In terms of what they put inside the bottle that is, of course, the most important thing – the quality of the vinegar. They’re very focused on creating vinegars in which the sweet and sour are balanced. Many producers are making vinegar “for the American market” by pushing the sugar content higher and higher. But it’s really when the sweet and sour are properly balanced that Balsamic is at its best. While many balsamic condiments on the market are made with wine vinegar base blended with just enough of the Balsamic must to give them some flavor, at Vecchia Dispensa they use 100 percent must—no other vinegar is added. After six years of aging they remove the vinegar from their batteria. Some are offered for sale as is. The rest is blended with vinegar that would otherwise qualify as tradizionale. The higher the percentage of tradizionale they add, the better the flavor, the denser the liquid, the more costly the bottle.  The amount of aged vinegar they add goes anywhere from eight percent on up to 20.  

Which one should you buy?

What you get out of all of this is very, very flavorful, very well balanced vinegar that’s still affordable enough to use every day at home. We have six, eight, ten, sixteen and twenty year “condiments” from Vecchia Dispensa. All are good. Customers regularly ask us which of them they should get. Our answer is always that, in this case, there’s a very direct correlation between concentration/intensity of flavor and price. You won’t go wrong with any, but the older the vinegar, the most it costs, the more intense the flavor. 

Quality Balsamic on a Budget from Vecchia Dispensa

6 year

Our youngest offering from Vecchia Dispensa – deliciously tart and flavorful. Aged in oak barrels, its origin is the same as the great tradizionales, but costs a fraction of the price.  For many, this vinegar is the best entry point to the world of better-than-basic-balsamic we’ve found. Without a doubt, it’s head and shoulders above the caramel-colored, sugar-sweetened factory-made stuff that’s on the shelves in supermarket, it’s ideal for everyday eating for anyone who likes the sweet-sour synergy that makes Balsamic vinegar so appealing to regular salad eaters. 


8 year

Our most popular everyday balsamic vinegar. While the six year old vinegar is the lowest cost, the eight is our best seller. It’s notably more flavorful than the former, yet still affordable enough for everyday salad dressing, sauce seasoning and omelet enhancing. It’s a perfectly versatile balance of tart and sweet. Its uses are endless and we bet it’ll quickly become a staple in your kitchen (if it isn’t already).


10 year

This vinegar is slightly more dense, with a woody, earthy intensity balanced with just enough sweetness to round out the flavors. Although a quick bit of algebra would lead you to think that this one might be about 25% more flavorful than the 8 year vinegar, the reality is that the increase in intensity is actually much greater than that. We can’t really explain why—but if you’re thinking about stepping up to something pretty special but still don’t want to go for the total all out top of the line tradizionale, this stuff is a great place to invest your hard earned cash. It’s definitely one of the most intensely flavored balsamic condiments of its age we’ve ever tried.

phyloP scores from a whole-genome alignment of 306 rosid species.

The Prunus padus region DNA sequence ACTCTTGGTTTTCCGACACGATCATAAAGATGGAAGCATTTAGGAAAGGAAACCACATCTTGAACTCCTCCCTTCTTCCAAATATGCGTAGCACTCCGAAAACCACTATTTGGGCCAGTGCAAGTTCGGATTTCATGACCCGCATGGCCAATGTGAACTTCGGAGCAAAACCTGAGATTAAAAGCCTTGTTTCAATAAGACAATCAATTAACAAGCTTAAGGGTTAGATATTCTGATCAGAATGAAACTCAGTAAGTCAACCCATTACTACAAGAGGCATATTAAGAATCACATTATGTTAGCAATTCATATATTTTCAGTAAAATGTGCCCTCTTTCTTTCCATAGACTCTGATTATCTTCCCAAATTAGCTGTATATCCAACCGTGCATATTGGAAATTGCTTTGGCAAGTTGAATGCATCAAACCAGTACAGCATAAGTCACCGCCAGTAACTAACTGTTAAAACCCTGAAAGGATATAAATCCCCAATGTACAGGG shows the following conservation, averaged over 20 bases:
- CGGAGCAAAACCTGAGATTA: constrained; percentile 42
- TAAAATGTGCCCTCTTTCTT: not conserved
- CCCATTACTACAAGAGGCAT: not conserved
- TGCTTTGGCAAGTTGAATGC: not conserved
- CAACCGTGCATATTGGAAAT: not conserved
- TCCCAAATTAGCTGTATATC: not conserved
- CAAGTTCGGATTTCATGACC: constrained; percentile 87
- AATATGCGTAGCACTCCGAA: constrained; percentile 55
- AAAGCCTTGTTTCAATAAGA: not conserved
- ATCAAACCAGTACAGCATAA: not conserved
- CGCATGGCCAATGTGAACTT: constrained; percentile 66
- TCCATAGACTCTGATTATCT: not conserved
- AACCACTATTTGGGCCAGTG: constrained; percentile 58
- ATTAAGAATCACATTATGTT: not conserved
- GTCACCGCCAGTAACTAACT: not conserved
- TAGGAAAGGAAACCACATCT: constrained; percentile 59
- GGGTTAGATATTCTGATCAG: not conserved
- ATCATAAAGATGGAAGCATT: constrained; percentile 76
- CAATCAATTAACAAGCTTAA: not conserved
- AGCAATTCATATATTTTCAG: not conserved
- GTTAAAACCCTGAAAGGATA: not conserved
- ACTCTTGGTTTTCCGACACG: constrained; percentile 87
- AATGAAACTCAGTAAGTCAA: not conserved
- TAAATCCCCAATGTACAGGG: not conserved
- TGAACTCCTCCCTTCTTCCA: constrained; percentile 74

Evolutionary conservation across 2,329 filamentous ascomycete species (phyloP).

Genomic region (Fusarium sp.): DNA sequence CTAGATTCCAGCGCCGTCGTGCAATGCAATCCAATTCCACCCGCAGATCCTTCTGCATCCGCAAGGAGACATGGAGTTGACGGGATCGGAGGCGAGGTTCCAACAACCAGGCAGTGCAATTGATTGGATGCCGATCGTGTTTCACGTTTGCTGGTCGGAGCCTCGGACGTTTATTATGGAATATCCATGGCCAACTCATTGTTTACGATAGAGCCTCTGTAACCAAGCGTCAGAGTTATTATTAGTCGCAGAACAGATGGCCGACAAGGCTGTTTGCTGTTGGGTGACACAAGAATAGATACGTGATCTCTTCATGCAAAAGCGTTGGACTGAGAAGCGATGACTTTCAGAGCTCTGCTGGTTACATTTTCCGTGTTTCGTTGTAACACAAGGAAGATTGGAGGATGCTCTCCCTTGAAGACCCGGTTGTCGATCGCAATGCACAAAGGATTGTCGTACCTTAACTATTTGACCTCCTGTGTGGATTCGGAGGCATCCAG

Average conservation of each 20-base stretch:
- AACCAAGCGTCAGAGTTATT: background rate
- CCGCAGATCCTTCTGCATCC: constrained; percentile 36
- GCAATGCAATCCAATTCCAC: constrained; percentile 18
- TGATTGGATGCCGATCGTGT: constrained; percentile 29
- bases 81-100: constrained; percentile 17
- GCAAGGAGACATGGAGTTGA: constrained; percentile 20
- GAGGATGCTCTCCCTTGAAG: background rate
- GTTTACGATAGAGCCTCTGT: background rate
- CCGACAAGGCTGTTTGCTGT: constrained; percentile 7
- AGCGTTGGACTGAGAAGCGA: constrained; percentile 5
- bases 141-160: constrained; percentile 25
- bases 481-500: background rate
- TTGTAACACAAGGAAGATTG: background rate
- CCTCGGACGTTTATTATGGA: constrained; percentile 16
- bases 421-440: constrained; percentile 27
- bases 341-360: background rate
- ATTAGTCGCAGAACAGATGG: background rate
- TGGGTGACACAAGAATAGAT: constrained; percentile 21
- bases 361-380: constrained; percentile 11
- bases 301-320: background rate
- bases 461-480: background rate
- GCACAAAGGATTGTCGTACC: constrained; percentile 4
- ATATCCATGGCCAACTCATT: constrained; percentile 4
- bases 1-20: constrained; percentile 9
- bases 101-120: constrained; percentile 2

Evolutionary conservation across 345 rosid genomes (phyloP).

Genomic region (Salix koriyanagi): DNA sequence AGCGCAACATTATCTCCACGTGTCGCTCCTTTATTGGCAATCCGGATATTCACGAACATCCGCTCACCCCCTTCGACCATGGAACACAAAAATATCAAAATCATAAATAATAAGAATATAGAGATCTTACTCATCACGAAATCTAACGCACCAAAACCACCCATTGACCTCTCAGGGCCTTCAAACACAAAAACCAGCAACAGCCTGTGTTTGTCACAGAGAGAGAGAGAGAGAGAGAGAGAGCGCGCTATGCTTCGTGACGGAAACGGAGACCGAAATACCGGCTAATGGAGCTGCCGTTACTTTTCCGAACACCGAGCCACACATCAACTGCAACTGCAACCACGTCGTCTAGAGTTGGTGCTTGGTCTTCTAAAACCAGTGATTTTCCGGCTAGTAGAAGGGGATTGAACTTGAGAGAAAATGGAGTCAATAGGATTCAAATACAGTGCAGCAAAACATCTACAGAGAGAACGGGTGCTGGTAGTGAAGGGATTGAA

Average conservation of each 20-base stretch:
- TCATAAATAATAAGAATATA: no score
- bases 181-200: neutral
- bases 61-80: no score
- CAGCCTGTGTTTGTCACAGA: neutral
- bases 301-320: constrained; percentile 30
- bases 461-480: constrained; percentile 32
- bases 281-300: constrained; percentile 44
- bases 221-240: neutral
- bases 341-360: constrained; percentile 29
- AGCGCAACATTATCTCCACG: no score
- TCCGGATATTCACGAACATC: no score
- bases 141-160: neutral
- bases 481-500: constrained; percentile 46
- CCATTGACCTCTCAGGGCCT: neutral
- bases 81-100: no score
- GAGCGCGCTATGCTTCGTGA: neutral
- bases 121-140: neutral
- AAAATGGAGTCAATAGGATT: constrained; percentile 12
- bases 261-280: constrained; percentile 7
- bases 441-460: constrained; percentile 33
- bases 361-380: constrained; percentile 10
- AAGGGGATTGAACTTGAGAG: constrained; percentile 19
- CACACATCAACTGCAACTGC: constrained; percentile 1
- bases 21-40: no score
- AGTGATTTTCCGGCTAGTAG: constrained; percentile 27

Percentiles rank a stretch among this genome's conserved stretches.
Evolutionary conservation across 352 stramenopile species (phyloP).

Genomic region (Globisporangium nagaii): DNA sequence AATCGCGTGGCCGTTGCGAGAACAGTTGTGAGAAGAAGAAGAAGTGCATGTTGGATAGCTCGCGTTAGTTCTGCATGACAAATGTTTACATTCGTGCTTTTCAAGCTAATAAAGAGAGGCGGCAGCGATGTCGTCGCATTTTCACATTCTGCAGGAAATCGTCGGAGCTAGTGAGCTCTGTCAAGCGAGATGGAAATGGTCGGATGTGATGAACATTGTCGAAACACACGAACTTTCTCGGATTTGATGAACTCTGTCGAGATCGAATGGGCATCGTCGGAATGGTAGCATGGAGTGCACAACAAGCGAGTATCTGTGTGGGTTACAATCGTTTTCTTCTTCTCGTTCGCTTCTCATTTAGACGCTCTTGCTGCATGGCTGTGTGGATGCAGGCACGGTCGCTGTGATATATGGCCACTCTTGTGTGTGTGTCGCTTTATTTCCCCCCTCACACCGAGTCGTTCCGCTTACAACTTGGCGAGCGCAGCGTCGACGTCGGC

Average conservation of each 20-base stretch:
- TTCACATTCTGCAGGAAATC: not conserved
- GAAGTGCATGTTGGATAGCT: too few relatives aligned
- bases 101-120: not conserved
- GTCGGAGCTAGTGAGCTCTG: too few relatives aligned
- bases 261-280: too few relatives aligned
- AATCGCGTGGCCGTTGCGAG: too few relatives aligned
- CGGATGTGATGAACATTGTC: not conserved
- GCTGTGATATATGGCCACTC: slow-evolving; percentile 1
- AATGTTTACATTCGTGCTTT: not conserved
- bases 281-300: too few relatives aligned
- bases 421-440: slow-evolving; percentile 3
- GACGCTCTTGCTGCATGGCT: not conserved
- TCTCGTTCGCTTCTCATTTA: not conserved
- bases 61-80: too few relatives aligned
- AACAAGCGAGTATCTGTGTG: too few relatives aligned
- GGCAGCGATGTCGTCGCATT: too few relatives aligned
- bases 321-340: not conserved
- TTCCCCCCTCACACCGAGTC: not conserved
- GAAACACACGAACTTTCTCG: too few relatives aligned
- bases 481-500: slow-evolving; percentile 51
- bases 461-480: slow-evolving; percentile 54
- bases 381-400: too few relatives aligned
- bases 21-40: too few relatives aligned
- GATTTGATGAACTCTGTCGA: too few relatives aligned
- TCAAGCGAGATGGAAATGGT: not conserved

16 year

This one is beautifully balanced.  Truly something special, this one is made special just for us!  It is blended to capture the woody, earthy intensity of our 10 year aged balsamic and rounded out with a dose of lush sweetness, the kind you’ll find in older bottles. This one is 16 years old, ready for the Debutante ball.


20 year

A wonderfully sweet, rich elixir that makes a fantastic gift, from the same great beginnings as the tradizionales, but aged only in oak barrels. In some ways, this vinegar may be the best value Vecchia offers.  Because while the vinegar has been aged long enough to qualify as tradizionale, they don’t sell it that way. Which means you’re getting a whole lot of flavor at a bit more reasonable price. It’s probably not for every day eating for most of us but it is affordable enough to make it a really great gift for Mother’s Day or Graduation for a food lover. It’s got a pretty darned intensely delicious flavor that’ll be great with the local strawberries when they come to market in June!


Bottles of balsamic vinegarShop our Annual Balsamic Blowout Sale

Every January through mid-February, we put all our balsamic vinegars on sale, making all of them–the more popular and affordable “condiments” and the tradizionale–even more affordable to you.  Even more exciting this year is that all of our vinegars are online, so you can browse all the varieties of tradizionale without having someone unlock the cabinet at the Deli for you.

Intrigued? Stop by the Deli, or place an order online, to dive into the wonderful world of balsamic vinegar!